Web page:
Written By: Mallory McDuff
Published: March 25, 2022
Featured: Climate Crises, Natural Burial, Carolina Memorial Sanctuary, Mallory McDuff, Aquamation, Human Composting, Warren Wilson College
We were late. It was just a potluck, so our tardy arrival shouldn’t have mattered. But the dinner was in honor of a woman named Yvette, who used a wheelchair and was dying of cancer. Time felt precious. With my teenager in the passenger seat, I spun the car into the parking lot at Holding Space, a nonprofit that provides a home in Asheville, North Carolina, for those facing death without family or finances — so they could die in a community rather than alone.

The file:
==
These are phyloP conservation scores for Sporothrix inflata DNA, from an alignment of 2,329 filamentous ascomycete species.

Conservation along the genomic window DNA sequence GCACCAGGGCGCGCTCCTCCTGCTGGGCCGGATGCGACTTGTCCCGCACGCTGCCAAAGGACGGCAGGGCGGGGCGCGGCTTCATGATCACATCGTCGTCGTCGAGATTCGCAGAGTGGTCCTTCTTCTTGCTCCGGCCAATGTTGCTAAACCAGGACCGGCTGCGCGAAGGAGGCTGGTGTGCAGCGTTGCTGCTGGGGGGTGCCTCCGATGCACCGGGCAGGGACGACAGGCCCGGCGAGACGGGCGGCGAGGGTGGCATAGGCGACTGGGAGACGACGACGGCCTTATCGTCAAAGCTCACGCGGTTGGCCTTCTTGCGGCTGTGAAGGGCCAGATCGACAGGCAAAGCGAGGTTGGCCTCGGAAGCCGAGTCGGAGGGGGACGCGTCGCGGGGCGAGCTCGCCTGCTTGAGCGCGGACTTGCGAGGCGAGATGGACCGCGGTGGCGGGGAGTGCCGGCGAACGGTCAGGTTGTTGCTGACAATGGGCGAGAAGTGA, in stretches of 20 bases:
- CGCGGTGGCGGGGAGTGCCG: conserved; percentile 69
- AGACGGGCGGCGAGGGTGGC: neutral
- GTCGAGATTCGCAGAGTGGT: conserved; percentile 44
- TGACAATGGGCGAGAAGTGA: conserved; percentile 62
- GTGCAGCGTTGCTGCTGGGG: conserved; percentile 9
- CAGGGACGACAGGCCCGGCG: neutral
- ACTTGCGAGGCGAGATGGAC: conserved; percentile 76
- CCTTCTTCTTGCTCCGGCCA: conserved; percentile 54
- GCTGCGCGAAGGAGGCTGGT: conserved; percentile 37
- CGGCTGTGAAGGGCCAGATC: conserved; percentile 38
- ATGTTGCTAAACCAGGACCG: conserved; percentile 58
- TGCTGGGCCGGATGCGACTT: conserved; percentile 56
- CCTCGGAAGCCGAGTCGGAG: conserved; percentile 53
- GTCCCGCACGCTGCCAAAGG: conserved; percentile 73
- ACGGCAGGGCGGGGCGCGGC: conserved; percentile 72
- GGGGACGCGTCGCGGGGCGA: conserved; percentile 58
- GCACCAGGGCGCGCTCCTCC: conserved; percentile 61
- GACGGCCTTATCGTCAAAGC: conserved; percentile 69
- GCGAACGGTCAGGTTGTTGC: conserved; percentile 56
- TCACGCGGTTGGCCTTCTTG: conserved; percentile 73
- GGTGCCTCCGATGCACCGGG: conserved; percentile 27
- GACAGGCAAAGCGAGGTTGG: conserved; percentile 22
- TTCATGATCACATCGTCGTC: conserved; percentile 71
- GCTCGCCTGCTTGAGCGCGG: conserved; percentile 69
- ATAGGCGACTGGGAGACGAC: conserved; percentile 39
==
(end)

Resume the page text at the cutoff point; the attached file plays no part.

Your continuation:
As we walked up the steps of the house, casserole in tow, my daughter turned to me, desperation in her eyes. “Pul-leeze don’t ask the dying person about plans for her body,” she asked. “Just leave it this one time.”
This event was one stop in my yearlong journey to revise my final wishes with climate change and community in mind. So I’d been talking a lot about “death plans” with both strangers and friends at the small college where I live and teach environmental education in the Appalachian Mountains. The impetus for my research was the climate crisis — as well as my parents’ sudden deaths after they were both hit while cycling, in separate accidents two years apart, by teen drivers.